Subscribe options

Select your newsletters:


Please enter your email address:

@

News & Media

Latest ITER Newsline

  • Question of the week | Will fusion run out of fuel?

    One of the paradoxes of fusion, the virtually inexhaustible energy of the future, is that it relies on an element that does not exist—or just barely. Tritium, o [...]

    Read more

  • Managing data | Setting up a robust process

    Are the ITER systems and processes robust enough to manage the technical and project data for a program of ITER's complexity? Will quality information be made a [...]

    Read more

  • Image of the week | Bullseye

    Two perfectly circular structures, looking a lot like archery targets, have been installed on the west-facing wall of the Tokamak Complex. They are not for sh [...]

    Read more

  • Art and science | Seeking new perspectives on fusion

    Standing in the middle of the Tokamak Building, sound artist Julian Weaver positions his 3D microphone near one of the openings of the bioshield to record the s [...]

    Read more

  • Worksite photos | The view one never tires of

    For the past three-and a half years, ITER Communication has been documenting construction progress from the top of the tallest crane on the ITER worksite. Altho [...]

    Read more

Of Interest

See archived entries

Assembly Hall

First tool tested in June

Good progress on the installation of the first of two specialized tools for vacuum vessel pre-assembly means that by late June, the 22-metre-tall giant will be ready for functional testing.
 
Although similar in colour to the building structure, the first sector sub-assembly tool is a striking new presence in the Assembly Hall—22 metres tall and built from 800 tonnes of metal. In the foreground are the two outboard columns that will be installed this month. (Click to view larger version...)
Although similar in colour to the building structure, the first sector sub-assembly tool is a striking new presence in the Assembly Hall—22 metres tall and built from 800 tonnes of metal. In the foreground are the two outboard columns that will be installed this month.
Side-by-side in the Assembly Hall, the largest bespoke tools in the project's assembly toolkit will be active for approximately three years—from 2019 to 2021—smoothly opening and closing their lateral wings (millimetre by millimetre) to associate thermal shielding and a pair of toroidal field coils to each of the nine vacuum vessel sectors before their transfer to the Tokamak Pit for welding.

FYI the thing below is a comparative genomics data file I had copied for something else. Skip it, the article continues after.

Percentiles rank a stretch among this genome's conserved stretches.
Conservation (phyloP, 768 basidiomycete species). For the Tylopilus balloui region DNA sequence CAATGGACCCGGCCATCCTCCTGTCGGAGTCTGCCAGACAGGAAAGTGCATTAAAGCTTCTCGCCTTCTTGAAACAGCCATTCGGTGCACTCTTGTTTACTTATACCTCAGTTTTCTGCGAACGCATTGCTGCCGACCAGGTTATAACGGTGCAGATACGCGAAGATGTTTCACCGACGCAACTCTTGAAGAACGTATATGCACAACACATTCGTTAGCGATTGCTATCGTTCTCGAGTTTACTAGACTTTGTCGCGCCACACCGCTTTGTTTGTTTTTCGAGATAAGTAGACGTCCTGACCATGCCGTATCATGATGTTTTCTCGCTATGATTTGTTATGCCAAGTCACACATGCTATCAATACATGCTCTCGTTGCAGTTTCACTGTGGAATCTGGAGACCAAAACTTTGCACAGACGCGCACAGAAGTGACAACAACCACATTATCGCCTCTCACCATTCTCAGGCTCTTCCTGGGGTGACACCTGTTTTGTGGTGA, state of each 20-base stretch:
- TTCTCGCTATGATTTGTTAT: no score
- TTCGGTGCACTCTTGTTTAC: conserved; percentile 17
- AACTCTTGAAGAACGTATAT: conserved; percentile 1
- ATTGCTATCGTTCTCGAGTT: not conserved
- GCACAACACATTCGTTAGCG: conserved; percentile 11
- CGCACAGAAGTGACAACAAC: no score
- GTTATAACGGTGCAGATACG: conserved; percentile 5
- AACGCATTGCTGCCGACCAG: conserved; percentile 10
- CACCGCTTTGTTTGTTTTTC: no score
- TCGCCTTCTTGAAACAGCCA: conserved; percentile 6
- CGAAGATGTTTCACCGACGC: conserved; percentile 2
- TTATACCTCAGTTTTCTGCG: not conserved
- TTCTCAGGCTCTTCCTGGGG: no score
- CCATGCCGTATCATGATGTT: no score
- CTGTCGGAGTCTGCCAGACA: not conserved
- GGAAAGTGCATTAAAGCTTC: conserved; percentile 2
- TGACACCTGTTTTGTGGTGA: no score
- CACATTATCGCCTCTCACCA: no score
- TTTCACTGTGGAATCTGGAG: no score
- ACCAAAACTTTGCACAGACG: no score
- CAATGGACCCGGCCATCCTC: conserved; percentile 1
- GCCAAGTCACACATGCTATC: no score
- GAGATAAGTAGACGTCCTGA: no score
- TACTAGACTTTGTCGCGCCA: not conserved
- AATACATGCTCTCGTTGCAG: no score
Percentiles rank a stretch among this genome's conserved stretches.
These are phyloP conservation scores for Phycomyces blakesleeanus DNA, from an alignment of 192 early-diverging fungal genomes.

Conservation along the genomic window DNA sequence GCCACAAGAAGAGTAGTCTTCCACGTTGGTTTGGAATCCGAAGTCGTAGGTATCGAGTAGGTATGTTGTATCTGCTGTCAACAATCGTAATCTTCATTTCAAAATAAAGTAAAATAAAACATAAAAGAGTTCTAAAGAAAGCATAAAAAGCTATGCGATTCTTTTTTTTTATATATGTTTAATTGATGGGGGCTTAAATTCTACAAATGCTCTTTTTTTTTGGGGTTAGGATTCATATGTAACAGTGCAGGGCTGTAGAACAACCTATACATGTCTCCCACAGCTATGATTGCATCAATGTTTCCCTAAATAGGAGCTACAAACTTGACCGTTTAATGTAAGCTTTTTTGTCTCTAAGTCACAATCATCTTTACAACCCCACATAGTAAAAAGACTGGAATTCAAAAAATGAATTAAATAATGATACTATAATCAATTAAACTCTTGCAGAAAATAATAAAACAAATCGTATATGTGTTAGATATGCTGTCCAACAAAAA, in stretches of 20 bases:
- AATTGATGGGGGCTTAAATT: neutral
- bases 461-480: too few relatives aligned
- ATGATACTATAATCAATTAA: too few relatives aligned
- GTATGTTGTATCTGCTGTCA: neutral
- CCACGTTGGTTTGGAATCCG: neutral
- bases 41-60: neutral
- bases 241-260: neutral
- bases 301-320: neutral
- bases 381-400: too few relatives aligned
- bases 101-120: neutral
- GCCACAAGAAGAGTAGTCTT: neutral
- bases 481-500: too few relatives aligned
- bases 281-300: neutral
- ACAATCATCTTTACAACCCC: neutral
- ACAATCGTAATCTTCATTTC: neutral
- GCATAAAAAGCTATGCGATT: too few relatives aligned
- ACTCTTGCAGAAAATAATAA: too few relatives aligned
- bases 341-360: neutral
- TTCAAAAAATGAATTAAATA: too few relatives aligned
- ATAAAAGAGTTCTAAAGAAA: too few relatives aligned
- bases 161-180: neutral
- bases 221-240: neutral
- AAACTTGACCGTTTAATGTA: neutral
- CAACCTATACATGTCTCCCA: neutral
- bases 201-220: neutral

The three-footed tools will support the 440-tonne sectors vertically, as the components are positioned and aligned to millimetre-level assembly tolerances. Each unit—built from 800 tonnes of metal plus auxiliary components—is designed to support nearly 1,200 tonnes of dead weight.

A sophisticated system of actuators on the lower platforms will allow operators to control alignment to within one millimetre. A dummy load of 340 tonnes will be tested on the equipment early next year. (Click to view larger version...)
A sophisticated system of actuators on the lower platforms will allow operators to control alignment to within one millimetre. A dummy load of 340 tonnes will be tested on the equipment early next year.
The first tool, delivered to ITER in batches last year by the Korean Domestic Agency, is now nearly completely assembled, with all key components for the rails, rotating frames, rotating arms and inboard column in place. By the end of April the remaining equipment—lower alignment units and two outboard columns—will have been installed.

Functional tests are planned in June. The same month, the second sector sub-assembly tool—which completed factory acceptance tests at Taekyung Heavy Industries in Korea in March—will be delivered to ITER for assembly.

By next February, both tools will be ready for the final test before entering operation—verification with a full-weight dummy load of 340 tonnes, or the weight of one toroidal field coil plus a 10 percent safety margin. This final qualification activity will allow operators to verify the tools' ability to accurately adjust the dummy load toroidally and to six degrees of freedom* within tolerances of +/- 1 millimetre.

*Six degrees of freedom refers to adjustability along X, Y and Z axes (up and down, side to side, forward and backward) as well as in rotational directions relative to the axes (swivel, tilt, pivot).


return to the latest published articles